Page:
Top ten worst tax return excuses revealed
'˜I had an argument with my wife and went to Italy for five years'.
This is just one of the ten worst excuses people gave for missing the tax return deadline last year, according to the HM Revenue and Customs (HMRC).
From broken kitchen appliances, to damaged laptops and hungry pets, it appears that some people will stop at nothing to pass the blame for not filling in their tax self assessment form by January 31.
The excuses included: my tax papers were left in the shed and the rat ate them; I’m not a paperwork-orientated person - I always relied on my sister to complete my returns but we have now fallen out; my accountant has been ill; my dog ate my tax return; I will be abroad on deadline day with no internet access so will be unable to file; my laptop broke, so did my washing machine; my niece had moved in - she made the house so untidy I could not find my log-in details to complete my return online; my husband ran over my laptop; I had an argument with my wife and went to Italy for five years and I had a cold which took a long time to go.
The excuses were all used in unsuccessful appeals against HMRC penalties for late returns.
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While HMRC will not accept spurious excuses when the vast majority hit the deadline and pay up what they owe, it does recognise that a number of taxpayers may have difficulties completing their tax return on time.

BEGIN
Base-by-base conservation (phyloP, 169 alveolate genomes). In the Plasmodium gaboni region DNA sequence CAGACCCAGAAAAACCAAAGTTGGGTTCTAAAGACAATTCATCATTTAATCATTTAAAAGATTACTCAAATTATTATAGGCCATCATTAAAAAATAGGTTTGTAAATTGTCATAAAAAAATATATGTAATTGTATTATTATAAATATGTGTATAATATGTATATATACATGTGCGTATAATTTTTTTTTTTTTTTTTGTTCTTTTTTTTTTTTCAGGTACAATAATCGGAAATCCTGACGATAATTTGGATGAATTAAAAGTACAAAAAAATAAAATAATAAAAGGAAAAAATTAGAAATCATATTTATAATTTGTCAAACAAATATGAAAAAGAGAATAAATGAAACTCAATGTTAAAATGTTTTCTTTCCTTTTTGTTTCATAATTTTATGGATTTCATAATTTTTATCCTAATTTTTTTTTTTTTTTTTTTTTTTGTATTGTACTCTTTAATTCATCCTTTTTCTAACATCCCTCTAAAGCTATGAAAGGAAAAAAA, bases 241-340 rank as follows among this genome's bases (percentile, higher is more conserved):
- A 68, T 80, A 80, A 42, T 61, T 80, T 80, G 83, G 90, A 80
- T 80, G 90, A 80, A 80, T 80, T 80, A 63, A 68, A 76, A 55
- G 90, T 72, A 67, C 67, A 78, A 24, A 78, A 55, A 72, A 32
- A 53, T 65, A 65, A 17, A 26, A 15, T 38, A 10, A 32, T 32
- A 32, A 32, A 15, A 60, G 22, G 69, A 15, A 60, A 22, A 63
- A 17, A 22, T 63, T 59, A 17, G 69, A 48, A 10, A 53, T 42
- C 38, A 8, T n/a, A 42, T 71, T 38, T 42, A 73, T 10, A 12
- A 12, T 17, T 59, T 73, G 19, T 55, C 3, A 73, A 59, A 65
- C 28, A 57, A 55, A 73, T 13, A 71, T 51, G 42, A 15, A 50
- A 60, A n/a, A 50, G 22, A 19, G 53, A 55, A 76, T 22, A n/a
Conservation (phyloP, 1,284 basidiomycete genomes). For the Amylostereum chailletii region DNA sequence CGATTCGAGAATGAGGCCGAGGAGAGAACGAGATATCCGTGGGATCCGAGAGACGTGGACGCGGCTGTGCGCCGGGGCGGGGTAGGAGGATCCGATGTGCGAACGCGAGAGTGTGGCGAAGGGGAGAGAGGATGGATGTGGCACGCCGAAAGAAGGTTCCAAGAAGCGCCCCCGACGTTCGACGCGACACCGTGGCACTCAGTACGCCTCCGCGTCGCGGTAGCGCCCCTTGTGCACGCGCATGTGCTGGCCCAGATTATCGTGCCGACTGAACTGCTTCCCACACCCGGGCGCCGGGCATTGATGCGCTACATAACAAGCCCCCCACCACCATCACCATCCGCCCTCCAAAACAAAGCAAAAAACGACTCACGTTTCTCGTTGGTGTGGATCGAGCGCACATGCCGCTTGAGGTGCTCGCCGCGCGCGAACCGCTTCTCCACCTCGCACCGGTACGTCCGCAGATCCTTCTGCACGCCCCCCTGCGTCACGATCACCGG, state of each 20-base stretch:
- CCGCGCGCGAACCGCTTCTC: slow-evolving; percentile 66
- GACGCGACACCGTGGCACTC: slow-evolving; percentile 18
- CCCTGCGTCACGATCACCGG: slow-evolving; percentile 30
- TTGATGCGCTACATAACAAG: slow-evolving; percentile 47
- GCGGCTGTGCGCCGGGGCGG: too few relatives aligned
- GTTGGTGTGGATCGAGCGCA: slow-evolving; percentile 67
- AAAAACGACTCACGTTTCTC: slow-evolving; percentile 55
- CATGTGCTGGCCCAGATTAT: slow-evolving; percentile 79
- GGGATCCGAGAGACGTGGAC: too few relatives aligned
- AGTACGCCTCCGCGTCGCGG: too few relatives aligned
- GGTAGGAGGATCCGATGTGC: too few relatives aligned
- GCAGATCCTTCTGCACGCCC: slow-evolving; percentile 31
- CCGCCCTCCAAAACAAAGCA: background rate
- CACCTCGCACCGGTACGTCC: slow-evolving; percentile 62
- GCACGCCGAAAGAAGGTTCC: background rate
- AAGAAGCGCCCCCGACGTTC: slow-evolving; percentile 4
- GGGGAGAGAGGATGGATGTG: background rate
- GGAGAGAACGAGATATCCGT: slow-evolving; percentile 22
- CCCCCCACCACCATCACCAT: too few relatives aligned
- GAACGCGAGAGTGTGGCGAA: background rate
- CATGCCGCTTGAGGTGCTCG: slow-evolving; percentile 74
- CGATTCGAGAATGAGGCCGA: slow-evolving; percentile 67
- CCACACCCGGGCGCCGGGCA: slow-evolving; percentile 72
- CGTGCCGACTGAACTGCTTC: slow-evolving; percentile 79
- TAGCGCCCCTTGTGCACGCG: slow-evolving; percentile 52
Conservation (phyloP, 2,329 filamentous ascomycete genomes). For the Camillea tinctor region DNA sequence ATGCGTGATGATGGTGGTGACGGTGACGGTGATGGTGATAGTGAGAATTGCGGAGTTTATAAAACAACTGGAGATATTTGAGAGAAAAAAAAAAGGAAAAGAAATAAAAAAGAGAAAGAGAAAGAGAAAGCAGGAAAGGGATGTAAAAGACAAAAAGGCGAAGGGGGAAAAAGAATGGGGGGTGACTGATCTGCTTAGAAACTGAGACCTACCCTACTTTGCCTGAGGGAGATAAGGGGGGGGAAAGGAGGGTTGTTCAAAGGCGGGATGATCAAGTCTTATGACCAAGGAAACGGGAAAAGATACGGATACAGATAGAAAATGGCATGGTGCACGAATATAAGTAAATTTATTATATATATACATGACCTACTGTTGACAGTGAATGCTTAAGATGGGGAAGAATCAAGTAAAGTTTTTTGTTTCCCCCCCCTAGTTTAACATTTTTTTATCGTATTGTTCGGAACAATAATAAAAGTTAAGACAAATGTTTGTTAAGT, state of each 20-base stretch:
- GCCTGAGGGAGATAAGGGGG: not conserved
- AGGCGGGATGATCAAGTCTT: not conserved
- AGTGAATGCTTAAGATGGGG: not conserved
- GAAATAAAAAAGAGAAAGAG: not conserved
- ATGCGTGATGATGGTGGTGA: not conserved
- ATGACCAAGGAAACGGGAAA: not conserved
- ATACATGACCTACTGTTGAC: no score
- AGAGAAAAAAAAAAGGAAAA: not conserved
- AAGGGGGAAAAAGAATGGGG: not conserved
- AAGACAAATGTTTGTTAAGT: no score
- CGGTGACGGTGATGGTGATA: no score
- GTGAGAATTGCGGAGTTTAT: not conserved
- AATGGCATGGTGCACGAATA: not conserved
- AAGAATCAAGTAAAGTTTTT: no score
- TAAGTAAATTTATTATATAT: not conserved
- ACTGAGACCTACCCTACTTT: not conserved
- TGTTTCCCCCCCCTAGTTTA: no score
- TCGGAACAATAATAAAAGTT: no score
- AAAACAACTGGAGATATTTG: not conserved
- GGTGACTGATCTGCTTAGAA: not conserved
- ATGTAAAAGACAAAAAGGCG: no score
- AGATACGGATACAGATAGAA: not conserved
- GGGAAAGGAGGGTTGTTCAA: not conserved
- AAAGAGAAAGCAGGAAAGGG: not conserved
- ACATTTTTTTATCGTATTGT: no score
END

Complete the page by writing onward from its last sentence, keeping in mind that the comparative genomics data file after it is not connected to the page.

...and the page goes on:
For instance, those affected by flooding at their premises, or their agents’ premises, will not be asked to pay a penalty if their return is submitted without unreasonable delay.
The department has also opened a Tax Helpline to give practical help and advice to people affected by severe weather and flooding – 0800 904 7900.
Ruth Owen, HMRC Director General of Personal Tax, said: “Untidy family members and hungry pets are very unlikely to be accepted as a legitimate excuse for completing your tax return late.
“We understand that life can be unpredictable and for those customers who have a genuine excuse for missing the 31 January deadline, such as the flooding, help is at hand.
“My advice would be to contact us through our helplines or online, as soon as possible. But for those who are trying to play the system, while the rest of us do the right thing, the message is clear: submit your tax return online by 31 January or face a fine.
“We’re here to help people in genuine distress, but not to act as a free lender to people who can’t meet their responsibilities to pay their tax.”
The deadline for sending 2014-15 tax returns to HMRC, and paying any tax owed, is January 31, 2016.